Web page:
Student filmmaker keeps it low-tech |

Student filmmaker keeps it low-tech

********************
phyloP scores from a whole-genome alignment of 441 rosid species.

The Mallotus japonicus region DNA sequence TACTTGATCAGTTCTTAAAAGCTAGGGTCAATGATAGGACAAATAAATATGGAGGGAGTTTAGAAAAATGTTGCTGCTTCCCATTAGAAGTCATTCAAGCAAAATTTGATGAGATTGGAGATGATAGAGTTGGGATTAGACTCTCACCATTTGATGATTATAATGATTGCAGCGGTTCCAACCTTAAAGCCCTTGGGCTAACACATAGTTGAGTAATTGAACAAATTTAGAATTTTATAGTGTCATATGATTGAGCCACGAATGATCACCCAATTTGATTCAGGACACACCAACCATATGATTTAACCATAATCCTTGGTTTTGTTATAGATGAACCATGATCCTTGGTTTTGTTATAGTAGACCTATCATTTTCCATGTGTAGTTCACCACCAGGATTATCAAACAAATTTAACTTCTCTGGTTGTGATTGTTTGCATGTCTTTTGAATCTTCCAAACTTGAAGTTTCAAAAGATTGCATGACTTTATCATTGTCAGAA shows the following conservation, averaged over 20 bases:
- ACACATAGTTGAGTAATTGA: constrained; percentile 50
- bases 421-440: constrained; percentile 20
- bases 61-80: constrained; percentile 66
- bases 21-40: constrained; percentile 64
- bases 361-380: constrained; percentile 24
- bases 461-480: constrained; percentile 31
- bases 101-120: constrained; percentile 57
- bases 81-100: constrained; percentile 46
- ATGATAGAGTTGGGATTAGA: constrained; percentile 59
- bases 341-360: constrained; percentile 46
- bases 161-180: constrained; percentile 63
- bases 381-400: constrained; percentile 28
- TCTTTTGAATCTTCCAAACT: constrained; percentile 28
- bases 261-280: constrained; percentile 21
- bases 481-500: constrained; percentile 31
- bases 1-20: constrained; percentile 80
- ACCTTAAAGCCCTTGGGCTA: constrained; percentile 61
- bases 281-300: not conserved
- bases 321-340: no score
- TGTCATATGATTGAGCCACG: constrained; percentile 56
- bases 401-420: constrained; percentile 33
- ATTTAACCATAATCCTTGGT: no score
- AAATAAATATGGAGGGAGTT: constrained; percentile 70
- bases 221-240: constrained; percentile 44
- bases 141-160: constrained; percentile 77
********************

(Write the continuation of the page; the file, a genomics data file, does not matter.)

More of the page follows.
Ben Fout, who along with partner Stephen Piker earned last year's Rising Star Award, has three films in this year's Rocky Mountain Student Filmfest, which will be presented tonight and Saturday night at Roaring Fork High School in Carbondale. (Stewart Oksenhorn/The Aspen Times)